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An illustration of a cityscape in lines, with a small Ukrainian flag at the top left. One house is in full colour.
Illustration by frimages/iStock

War from Afar

Every morning this spring, when Nikolai Kryvoruchko woke up, he checked in on his grandmother, Olga, in Ukraine. From his cellphone, the UM civil engineering student would tap into the security camera attached to a lamp post on her street in Zaporizhzhia. An unchanged view of her orange brick house, with its friendly red door, provided comfort for the 25-year-old in Winnipeg.

His grandma insisted on staying in her beloved hometown, where she works at a shoe factory producing boots for Ukraine’s military. When the sirens blare, she heads to the basement.

“If the picture is on the camera, the house is still there,” says Kryvoruchko. “My grandma can hear the bombings. It’s like 10 or 15 kilometres away.”

His parents were out of the country when Russia attacked in February. His mom, Julia, is safe with his sister, Anna, in Sweden while Kryvoruchko used savings earmarked for tuition to pay lawyer and travel fees to bring his father, Vadim, who is unfit to be a soldier, to Canada. He arrived with a backpack of belongings.

Donors stepped forward earlier this year with gifts to UM’s emergency bursaries fund, of which Kryvoruchko is a beneficiary. He compares the shock of being bombed by neighbouring Russia to the disbelief felt if the United States were to launch an air strike against Canada. “No one expected it,” he says. 

When the conflict began, his mother had been caring for her elderly mom in Russia. Kryvoruchko feared she’d be discovered on enemy ground when the Russian military began checking people’s cellphones for evidence of anti-war sentiment. He says they were also forcing some Ukrainian men to fight for their side.

Kryvoruchko says war in his country has opened his eyes to the vulnerability felt by his UM classmate, whose family members are living in a refugee camp after fleeing Syria.

With plans to specialize in project management in the construction industry, Kryvoruchko says his career goal will allow him to better support his parents, and give back to other students going through a crisis where their education is in jeopardy. “Maybe one day my money will help another student to finish university. Pay it forward—that’s my motivation,” he says.

Yelyzaveta Proskurenko, a third-year political studies student who came to UM from Ukraine in 2019, also benefitted from the emergency bursaries fund, designated for students impacted by extenuating circumstances. When war broke out in her home city of Kyiv, her parents Roman and Oksana, and little sister Katya, fled to western Ukraine. During the upheaval, her father suffered a stress-induced heart attack. A news crew interviewed the 40-year-old in hospital during his recovery; Proskurenko watched from afar.

“It’s very stressful because I don’t know when I’m going to see my parents and you don’t have a place to go back to,” she says.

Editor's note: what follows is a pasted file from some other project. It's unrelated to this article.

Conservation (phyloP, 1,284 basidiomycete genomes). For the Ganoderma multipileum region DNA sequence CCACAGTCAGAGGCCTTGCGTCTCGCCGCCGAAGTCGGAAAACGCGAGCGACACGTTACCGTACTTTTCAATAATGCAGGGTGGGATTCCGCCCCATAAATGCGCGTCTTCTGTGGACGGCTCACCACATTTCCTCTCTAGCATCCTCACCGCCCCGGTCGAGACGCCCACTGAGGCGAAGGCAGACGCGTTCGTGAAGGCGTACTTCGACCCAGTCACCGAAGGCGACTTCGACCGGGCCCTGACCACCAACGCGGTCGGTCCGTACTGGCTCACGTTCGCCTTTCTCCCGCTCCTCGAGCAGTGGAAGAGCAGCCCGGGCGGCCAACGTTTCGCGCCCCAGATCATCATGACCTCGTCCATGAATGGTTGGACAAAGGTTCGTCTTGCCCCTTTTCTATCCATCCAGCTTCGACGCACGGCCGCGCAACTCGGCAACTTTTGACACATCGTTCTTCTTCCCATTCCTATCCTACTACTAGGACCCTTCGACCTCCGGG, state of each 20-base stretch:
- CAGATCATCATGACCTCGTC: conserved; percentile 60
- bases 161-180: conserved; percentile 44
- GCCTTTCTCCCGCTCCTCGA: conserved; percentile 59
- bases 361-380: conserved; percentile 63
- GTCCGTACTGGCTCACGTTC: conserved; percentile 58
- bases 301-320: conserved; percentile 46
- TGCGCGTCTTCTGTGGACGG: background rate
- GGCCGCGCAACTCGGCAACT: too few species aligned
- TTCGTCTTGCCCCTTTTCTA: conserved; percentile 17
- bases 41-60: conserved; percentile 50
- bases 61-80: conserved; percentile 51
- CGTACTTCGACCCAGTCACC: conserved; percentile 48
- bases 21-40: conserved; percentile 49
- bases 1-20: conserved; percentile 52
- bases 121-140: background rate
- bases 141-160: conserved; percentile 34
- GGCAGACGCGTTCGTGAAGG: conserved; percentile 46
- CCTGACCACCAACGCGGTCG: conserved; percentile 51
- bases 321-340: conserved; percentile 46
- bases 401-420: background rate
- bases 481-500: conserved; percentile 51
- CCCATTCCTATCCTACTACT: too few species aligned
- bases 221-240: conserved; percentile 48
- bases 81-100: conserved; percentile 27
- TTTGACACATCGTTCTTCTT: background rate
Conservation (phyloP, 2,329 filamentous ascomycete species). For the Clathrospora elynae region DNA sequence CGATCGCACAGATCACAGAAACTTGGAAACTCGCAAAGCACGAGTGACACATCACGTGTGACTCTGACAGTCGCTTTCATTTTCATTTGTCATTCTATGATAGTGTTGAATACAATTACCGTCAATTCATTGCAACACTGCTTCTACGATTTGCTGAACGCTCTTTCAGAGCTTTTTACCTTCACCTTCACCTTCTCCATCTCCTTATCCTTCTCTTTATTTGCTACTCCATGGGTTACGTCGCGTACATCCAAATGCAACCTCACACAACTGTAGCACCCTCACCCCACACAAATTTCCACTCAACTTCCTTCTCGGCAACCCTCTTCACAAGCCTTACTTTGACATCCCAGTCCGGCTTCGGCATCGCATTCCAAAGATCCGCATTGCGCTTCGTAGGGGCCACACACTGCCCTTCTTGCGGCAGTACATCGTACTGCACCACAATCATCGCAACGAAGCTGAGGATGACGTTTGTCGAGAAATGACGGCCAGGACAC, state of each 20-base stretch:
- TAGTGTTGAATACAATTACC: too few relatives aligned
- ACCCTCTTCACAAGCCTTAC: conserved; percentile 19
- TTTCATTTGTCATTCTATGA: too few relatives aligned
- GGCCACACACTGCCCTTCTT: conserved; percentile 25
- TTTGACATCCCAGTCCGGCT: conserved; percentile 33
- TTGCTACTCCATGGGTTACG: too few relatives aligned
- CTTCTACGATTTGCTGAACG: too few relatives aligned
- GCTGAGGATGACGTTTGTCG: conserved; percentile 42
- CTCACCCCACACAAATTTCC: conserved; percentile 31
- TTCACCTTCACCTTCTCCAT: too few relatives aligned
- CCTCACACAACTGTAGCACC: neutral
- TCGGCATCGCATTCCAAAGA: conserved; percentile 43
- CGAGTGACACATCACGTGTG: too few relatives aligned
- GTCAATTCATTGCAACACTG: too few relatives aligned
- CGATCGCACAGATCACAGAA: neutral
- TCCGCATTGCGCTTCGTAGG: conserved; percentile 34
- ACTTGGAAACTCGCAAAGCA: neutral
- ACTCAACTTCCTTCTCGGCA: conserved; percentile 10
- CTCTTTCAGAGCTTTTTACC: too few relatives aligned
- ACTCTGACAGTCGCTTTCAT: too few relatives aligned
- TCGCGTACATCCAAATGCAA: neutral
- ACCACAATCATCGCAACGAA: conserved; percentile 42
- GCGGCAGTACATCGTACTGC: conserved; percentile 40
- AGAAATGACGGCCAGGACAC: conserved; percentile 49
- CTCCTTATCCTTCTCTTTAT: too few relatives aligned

Her parents have since made the two-day trek to Poland. Worrying about loved ones took a toll on Proskurenko’s studies and mental health as she scrambled to try to connect friends in Ukraine and Poland to arrange safe lodgings. With her parents not able to send funds, Proskurenko received help to pay for daily expenses and her continued coursework.

In class, they’d discuss the conflict and its legalities. She chose political studies because of its creativity to problem-solve globally but hadn’t anticipated gaining such a personal perspective.

Bombing blew out the windows of her family’s 14th-floor suite in the capital’s town centre—the neighbourhood where she grew up. From the balcony, she could see the park that doubled as her backyard, where they’d spend hours beneath its sweeping canopy of trees.

“I knew war is bad but never saw it with my own eyes, so I didn’t feel it,” she says.

In May, UM announced a commitment of up to $1.7 million to support students in Ukraine—both undergraduate and graduate—as well as researchers wanting to come to our campuses to continue their disrupted work and studies.

The student funding takes many forms, including waived application fees, research experience internships, and awards covering tuition and accommodation. For researchers, there are up to 20 one-year stipends. The university also joined the Scholars at Risk Network, an international initiative that protects academics suffering threats to their lives, liberty and well-being by arranging temporary research and teaching positions at partnering institutions.

“It is paramount that such work is not thwarted and that those scholars who do this work can continue without fear for their personal safety,” says Digvir Jayas, vice-president (research and international) at UM.

Going forward, protocols established as a result of the war in Ukraine will guide how UM responds when future geopolitical conflicts arise elsewhere.

To assist UM students navigating unforeseen challenges, visit


In an earlier version of this story, we mistakenly used Russian-based transliteration, rather than Ukrainian-based, for the names of the cities Kyiv and Zaporizhzhia. We deeply regret the error.

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